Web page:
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US Jewish group apologises for opposing mosque near Ground Zero 

September 6, 2021 at 1:53 pm

A Port Authority Police officer in Ground Zero on August 31, 2021 in New York City [Shahar Azran/Getty Images]

The CEO and National Director of the Anti-Defamation League (ADL) has issued an apology to the Muslim community for the organisation’s opposition to the proposed establishment of a mosque near Ground Zero in New York. The apology comes as the 20th anniversary of the 9/11 attacks approaches.

In an opinion piece for CNN, Jonathan Greenblatt acknowledged that the ADL’s stance 11 years ago against the then-proposed Park51 Islamic Community Centre and Mosque, originally known as Cordoba House, was “wrong, plain and simple”. The move apparently follows deep reflection and conversation with friends from the Muslim community.

“We can’t change the past,” he added. “But we accept responsibility for our unwise stance on Cordoba House, apologise without caveat and commit to doing our utmost going forward to use our expertise to fight anti-Muslim bias as allies.”

Greenblatt recognised that there are “signs of another surge in anti-Muslim hate” in the US, particularly over the arrival of Afghan refugees to the country, following the withdrawal of US forces from Afghanistan.

“We’ve seen it before,” he explained, alluding to the aftermath of the attacks on 11 September in 2001. The FBI recorded a massive spike in anti-Muslim hate crimes from 28 incidents in 2000 to 481 the following year.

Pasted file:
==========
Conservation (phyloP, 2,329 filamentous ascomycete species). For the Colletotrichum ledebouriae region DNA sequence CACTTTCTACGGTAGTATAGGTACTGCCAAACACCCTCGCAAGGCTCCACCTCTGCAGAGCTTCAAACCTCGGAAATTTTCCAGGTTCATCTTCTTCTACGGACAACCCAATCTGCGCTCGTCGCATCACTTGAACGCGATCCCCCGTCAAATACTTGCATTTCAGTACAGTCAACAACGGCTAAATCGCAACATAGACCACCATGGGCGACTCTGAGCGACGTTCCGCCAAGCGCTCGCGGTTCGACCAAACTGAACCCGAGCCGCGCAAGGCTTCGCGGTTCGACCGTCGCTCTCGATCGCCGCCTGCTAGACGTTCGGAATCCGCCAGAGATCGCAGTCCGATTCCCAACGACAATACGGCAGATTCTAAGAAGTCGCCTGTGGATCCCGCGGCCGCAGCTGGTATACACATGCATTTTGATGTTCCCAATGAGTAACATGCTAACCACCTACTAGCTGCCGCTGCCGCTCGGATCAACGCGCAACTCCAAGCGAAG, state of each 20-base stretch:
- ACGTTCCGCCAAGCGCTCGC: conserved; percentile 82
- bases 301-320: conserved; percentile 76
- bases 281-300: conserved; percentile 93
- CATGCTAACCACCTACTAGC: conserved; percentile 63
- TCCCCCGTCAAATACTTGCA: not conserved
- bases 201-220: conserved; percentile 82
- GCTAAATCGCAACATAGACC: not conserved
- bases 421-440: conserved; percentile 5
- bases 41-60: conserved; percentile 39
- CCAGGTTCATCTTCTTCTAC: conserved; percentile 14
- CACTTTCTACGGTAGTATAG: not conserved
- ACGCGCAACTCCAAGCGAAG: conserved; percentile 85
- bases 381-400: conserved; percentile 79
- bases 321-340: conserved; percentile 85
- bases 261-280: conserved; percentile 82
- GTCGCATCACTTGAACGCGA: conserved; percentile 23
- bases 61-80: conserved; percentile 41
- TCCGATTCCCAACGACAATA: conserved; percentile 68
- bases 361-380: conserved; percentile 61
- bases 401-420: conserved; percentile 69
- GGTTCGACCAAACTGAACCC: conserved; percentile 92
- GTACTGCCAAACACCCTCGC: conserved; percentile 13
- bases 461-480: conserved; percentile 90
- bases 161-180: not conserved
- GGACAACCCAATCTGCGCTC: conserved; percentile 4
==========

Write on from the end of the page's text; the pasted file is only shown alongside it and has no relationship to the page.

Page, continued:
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Such sentiments would resurface in 2010, said the ADL official, over the media storm surrounding Cordoba House — widely dubbed as “Ground Zero Mosque” — when Imam Feisal Abdul Rauf and Daisy Khan intended to establish the mosque as a means to build bridges between the Islamic world and the US. However, a CNN poll conducted around the same time revealed that Americans opposed the project by 60 per cent to 29 per cent.

Greenblatt noted the ADL’s role in this with its 2010 statement, which was published before his tenure. According to the 2010 press release, while the ADL agreed with the notion of freedom and rights of all Americans to practise their faith, “There are understandably strong passions and keen sensitivities surrounding the World Trade Centre site.”

The building and location of the Islamic Centre is counterproductive to the healing process, explained the ADL eleven years ago. “In our judgement, building an Islamic Centre in the shadow of the World Trade Centre will cause some victims more pain – unnecessarily – and that is not right.”

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